2. While I agree with Moshe that some employers and headhunters would rather interview people who are currently employed, the job-hunting process is itself a full time job. How often is your current employer (especially if your job is shaky) going to give you time off to go on the interviews?

Anonymous
(Controller) |

I have been in the situation and chose to stick it out because I did not want to sacrifice the unemployment benefit. The situation was so acute that a potential business partner even commented to me after a meeting regarding the extreme disrespect the CEO had shown me. Two trusted Board members were aware of the situation and offered me advice, but they did not intervene directly and I was unable to turn the situation around. After my termination, the employer even appealed my unemployment claim and I had to win a hearing. The $10k sure helped during my job search, which ended one week before my benefits elapsed.

Anonymous
(Operations Director) |

I can relate to this kind of situation before. In a high position of leadership and trust, one can tell if you are doing well with the boss. If there are no specific metrics for the assessment, you would still know by observing the vibes you are getting from the boss or even other senior managers/executives.
Before you decide, assess yourself. Are your skills, professional credentials and past work accomplishments very marketable or still relevant? Do you have a healthy network available for job hunting? One test to boost your confidence is if you have a LinkedIn account for example, do you get job opportunity offers from headhunters/companies at least once a week per see?
Also, if you have the habit of saving for the 'rainy days' that would last you for at least six months, then I suggest you Resign. This would look better in your permanent files or when your next employer will do a background check on your previous employment.

Lyle Newkirk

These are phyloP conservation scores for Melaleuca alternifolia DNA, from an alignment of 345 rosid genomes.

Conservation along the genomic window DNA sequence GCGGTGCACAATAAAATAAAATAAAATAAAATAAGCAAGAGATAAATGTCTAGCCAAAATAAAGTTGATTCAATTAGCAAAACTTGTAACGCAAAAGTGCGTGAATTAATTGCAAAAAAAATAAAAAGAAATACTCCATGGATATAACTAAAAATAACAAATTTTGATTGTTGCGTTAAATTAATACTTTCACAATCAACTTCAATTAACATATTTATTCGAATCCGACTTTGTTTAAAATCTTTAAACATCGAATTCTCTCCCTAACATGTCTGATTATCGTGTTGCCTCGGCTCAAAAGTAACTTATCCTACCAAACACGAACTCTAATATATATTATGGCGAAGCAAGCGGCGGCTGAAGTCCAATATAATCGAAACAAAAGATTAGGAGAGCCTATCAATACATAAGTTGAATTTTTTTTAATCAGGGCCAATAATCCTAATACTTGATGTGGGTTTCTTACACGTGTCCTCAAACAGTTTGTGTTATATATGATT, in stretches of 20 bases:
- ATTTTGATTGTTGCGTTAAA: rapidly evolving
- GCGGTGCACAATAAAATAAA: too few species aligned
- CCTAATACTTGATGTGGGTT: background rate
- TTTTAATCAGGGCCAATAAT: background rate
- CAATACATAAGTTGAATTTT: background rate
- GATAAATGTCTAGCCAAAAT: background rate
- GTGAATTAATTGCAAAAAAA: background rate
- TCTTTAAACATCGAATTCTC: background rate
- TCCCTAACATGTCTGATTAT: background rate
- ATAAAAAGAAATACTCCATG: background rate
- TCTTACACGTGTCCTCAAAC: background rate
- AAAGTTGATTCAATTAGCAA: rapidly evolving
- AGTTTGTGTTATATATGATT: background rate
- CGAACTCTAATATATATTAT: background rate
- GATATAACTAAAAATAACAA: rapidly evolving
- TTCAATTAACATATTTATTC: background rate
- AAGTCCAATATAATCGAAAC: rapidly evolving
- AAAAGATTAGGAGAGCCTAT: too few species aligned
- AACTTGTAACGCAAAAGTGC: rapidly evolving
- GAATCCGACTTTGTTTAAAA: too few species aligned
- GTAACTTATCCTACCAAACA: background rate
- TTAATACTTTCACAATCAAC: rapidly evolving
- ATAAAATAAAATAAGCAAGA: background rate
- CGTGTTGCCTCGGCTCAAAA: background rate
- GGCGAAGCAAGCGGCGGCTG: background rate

Title: CFO
Company: Corrigo Incorporated
(CFO, Corrigo Incorporated) |

Unless you are being pressured to do something unethical, I would not quit for the following reasons:

1. It is easier to find another job when you already have one.
2. If you do get terminated you probably will get severance although this varies by company.
3. The longer you are with your current company, the longer they cover the bulk of your health insurance (again varies by company.

David Rau
Title: CFO
Company: Cornerstoner Building Alliance Lumber SW
(CFO, Cornerstoner Building Alliance Lumber SW) |

I agree with Lyle - stay with it until you can find another job with one condition which is your health.

Michael C
Title: Tax/Business Consultant
Company: Self
(Tax/Business Consultant, Self) |

Best of luck to you!

It really depends on the situation.
It's not our place to ask 'why?' as it differs for everyone.

If the work place is 'toxic' for whatever reason, that is a sign to consider another place of employment.

Health vs money.
Hard choice esp. for those who makes 6 digit compensation.
NO money is worth the impact of one's health deteriorating!

Better to get 'laid off' than quit so you can collect unemployment.
Best thing to do may be just to find another job elsewhere esp. if you have personal time saved up.

Forget what others may say "How do you know grass is greener on the other side? It may not be!"

Say "I know the grass IS greener on the other side!"

Take the opportunities that present themselves to you. You won't know if it'll work out if you Don't take them!

Good luck!

Rich Robins
Title: Accountant
Company: Tec
(Accountant, Tec) |

About the cliched "Easier to get a job when you have one". Not always true. It's stressful going between work and interviews. Also you will be more prepared for interviews when you don't have a job-Mentality is far more assertive when you're "hungry". But it always does come done to a persons financial situation. Do you have the cash to go 2-6 months to land your ideal job? Or even just a job?

Anonymous
(Chief Financial Officer) |

I had a CEO physically attack me because I refused to lie on our financial statements. THAT was stressful.

It's ALMOST ALWAYS easier to get a job when you have one so start networking now.

Anonymous User
Title: CFO
Company: Local Government Agency
(CFO, Local Government Agency) |

That's criminal assault And grounds for one heck of a lawsuit if there is any way to corroborate your story.

Enough so, that I suspect corporate legal will be paying you off to go away rather than wasting time and money on a defense.

Niru Irukulla
Title: Sr. Financial Analyst
Company: Guidewire
(Sr. Financial Analyst, Guidewire) |

Tough situation, the decision really depends on your financial circumstances. If you can afford to quit and then look for work I say go for it and save your health.

Otherwise, start looking for a new opportunity. As several others have pointed out you have more leverage when you are currently employed and looking. The other option would be to look for temp gig if you want out sooner rather than later.

Anonymous
(Sr. Financial Analyst) |

Wish you all the best with your decision. I think you are in the best place to decide what works for your own situation.

If you have a well funded rainy day fund I say quit, then you can interview in peace.